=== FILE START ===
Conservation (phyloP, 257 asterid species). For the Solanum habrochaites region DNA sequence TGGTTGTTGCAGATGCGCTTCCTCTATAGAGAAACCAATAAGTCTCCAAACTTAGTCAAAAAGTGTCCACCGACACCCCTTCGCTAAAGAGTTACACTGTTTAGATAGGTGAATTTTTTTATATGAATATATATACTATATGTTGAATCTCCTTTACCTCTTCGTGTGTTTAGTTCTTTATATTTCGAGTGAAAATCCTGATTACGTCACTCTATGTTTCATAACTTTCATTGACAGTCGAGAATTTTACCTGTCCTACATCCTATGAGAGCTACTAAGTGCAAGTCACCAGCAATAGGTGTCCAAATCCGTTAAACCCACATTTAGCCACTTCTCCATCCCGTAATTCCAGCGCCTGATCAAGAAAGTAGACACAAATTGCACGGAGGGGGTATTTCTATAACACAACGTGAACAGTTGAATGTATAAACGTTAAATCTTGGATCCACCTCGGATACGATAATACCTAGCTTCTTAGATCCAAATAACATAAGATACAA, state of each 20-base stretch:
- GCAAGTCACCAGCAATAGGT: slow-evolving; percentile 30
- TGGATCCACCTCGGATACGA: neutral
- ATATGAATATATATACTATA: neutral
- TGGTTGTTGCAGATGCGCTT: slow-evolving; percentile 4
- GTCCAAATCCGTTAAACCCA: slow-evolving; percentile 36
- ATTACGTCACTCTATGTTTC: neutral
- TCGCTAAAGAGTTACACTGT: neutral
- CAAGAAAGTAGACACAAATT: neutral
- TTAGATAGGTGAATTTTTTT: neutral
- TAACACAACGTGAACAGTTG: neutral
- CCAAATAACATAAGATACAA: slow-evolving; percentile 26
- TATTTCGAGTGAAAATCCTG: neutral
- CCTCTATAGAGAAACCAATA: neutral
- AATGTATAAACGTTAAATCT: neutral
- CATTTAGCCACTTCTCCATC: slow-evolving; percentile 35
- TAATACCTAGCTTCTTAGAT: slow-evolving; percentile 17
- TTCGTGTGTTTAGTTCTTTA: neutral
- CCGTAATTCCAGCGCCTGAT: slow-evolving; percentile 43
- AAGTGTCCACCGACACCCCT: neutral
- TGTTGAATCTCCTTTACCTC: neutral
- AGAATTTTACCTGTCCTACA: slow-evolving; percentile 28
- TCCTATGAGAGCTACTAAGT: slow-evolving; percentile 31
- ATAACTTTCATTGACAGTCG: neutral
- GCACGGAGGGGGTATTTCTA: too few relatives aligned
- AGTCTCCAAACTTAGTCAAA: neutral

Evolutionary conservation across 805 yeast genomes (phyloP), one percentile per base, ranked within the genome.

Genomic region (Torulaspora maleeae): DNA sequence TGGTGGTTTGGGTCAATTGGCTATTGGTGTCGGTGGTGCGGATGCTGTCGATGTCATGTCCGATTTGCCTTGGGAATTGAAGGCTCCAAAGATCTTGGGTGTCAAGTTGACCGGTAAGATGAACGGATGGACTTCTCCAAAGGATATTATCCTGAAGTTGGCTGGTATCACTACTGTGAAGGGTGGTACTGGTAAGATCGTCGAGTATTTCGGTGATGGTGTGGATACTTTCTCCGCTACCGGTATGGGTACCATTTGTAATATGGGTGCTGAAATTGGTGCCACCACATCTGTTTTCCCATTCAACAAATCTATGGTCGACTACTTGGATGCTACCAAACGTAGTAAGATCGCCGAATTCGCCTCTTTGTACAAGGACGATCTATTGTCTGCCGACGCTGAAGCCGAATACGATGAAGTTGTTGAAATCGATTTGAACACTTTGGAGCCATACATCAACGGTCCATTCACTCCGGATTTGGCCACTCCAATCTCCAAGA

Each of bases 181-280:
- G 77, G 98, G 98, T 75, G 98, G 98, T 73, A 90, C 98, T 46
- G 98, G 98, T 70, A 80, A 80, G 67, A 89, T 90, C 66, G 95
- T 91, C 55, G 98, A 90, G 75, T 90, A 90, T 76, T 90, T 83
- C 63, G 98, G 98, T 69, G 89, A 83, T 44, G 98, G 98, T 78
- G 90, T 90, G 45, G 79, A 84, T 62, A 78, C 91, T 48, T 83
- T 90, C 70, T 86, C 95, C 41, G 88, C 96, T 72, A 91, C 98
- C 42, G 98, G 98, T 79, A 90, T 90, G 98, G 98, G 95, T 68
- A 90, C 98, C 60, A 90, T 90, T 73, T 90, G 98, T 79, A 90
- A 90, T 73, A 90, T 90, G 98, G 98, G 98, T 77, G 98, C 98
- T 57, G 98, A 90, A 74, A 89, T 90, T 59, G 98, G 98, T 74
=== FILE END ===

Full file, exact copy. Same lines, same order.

Conservation (phyloP, 257 asterid species). For the Solanum habrochaites region DNA sequence TGGTTGTTGCAGATGCGCTTCCTCTATAGAGAAACCAATAAGTCTCCAAACTTAGTCAAAAAGTGTCCACCGACACCCCTTCGCTAAAGAGTTACACTGTTTAGATAGGTGAATTTTTTTATATGAATATATATACTATATGTTGAATCTCCTTTACCTCTTCGTGTGTTTAGTTCTTTATATTTCGAGTGAAAATCCTGATTACGTCACTCTATGTTTCATAACTTTCATTGACAGTCGAGAATTTTACCTGTCCTACATCCTATGAGAGCTACTAAGTGCAAGTCACCAGCAATAGGTGTCCAAATCCGTTAAACCCACATTTAGCCACTTCTCCATCCCGTAATTCCAGCGCCTGATCAAGAAAGTAGACACAAATTGCACGGAGGGGGTATTTCTATAACACAACGTGAACAGTTGAATGTATAAACGTTAAATCTTGGATCCACCTCGGATACGATAATACCTAGCTTCTTAGATCCAAATAACATAAGATACAA, state of each 20-base stretch:
- GCAAGTCACCAGCAATAGGT: slow-evolving; percentile 30
- TGGATCCACCTCGGATACGA: neutral
- ATATGAATATATATACTATA: neutral
- TGGTTGTTGCAGATGCGCTT: slow-evolving; percentile 4
- GTCCAAATCCGTTAAACCCA: slow-evolving; percentile 36
- ATTACGTCACTCTATGTTTC: neutral
- TCGCTAAAGAGTTACACTGT: neutral
- CAAGAAAGTAGACACAAATT: neutral
- TTAGATAGGTGAATTTTTTT: neutral
- TAACACAACGTGAACAGTTG: neutral
- CCAAATAACATAAGATACAA: slow-evolving; percentile 26
- TATTTCGAGTGAAAATCCTG: neutral
- CCTCTATAGAGAAACCAATA: neutral
- AATGTATAAACGTTAAATCT: neutral
- CATTTAGCCACTTCTCCATC: slow-evolving; percentile 35
- TAATACCTAGCTTCTTAGAT: slow-evolving; percentile 17
- TTCGTGTGTTTAGTTCTTTA: neutral
- CCGTAATTCCAGCGCCTGAT: slow-evolving; percentile 43
- AAGTGTCCACCGACACCCCT: neutral
- TGTTGAATCTCCTTTACCTC: neutral
- AGAATTTTACCTGTCCTACA: slow-evolving; percentile 28
- TCCTATGAGAGCTACTAAGT: slow-evolving; percentile 31
- ATAACTTTCATTGACAGTCG: neutral
- GCACGGAGGGGGTATTTCTA: too few relatives aligned
- AGTCTCCAAACTTAGTCAAA: neutral

Evolutionary conservation across 805 yeast genomes (phyloP), one percentile per base, ranked within the genome.

Genomic region (Torulaspora maleeae): DNA sequence TGGTGGTTTGGGTCAATTGGCTATTGGTGTCGGTGGTGCGGATGCTGTCGATGTCATGTCCGATTTGCCTTGGGAATTGAAGGCTCCAAAGATCTTGGGTGTCAAGTTGACCGGTAAGATGAACGGATGGACTTCTCCAAAGGATATTATCCTGAAGTTGGCTGGTATCACTACTGTGAAGGGTGGTACTGGTAAGATCGTCGAGTATTTCGGTGATGGTGTGGATACTTTCTCCGCTACCGGTATGGGTACCATTTGTAATATGGGTGCTGAAATTGGTGCCACCACATCTGTTTTCCCATTCAACAAATCTATGGTCGACTACTTGGATGCTACCAAACGTAGTAAGATCGCCGAATTCGCCTCTTTGTACAAGGACGATCTATTGTCTGCCGACGCTGAAGCCGAATACGATGAAGTTGTTGAAATCGATTTGAACACTTTGGAGCCATACATCAACGGTCCATTCACTCCGGATTTGGCCACTCCAATCTCCAAGA

Each of bases 181-280:
- G 77, G 98, G 98, T 75, G 98, G 98, T 73, A 90, C 98, T 46
- G 98, G 98, T 70, A 80, A 80, G 67, A 89, T 90, C 66, G 95
- T 91, C 55, G 98, A 90, G 75, T 90, A 90, T 76, T 90, T 83
- C 63, G 98, G 98, T 69, G 89, A 83, T 44, G 98, G 98, T 78
- G 90, T 90, G 45, G 79, A 84, T 62, A 78, C 91, T 48, T 83
- T 90, C 70, T 86, C 95, C 41, G 88, C 96, T 72, A 91, C 98
- C 42, G 98, G 98, T 79, A 90, T 90, G 98, G 98, G 95, T 68
- A 90, C 98, C 60, A 90, T 90, T 73, T 90, G 98, T 79, A 90
- A 90, T 73, A 90, T 90, G 98, G 98, G 98, T 77, G 98, C 98
- T 57, G 98, A 90, A 74, A 89, T 90, T 59, G 98, G 98, T 74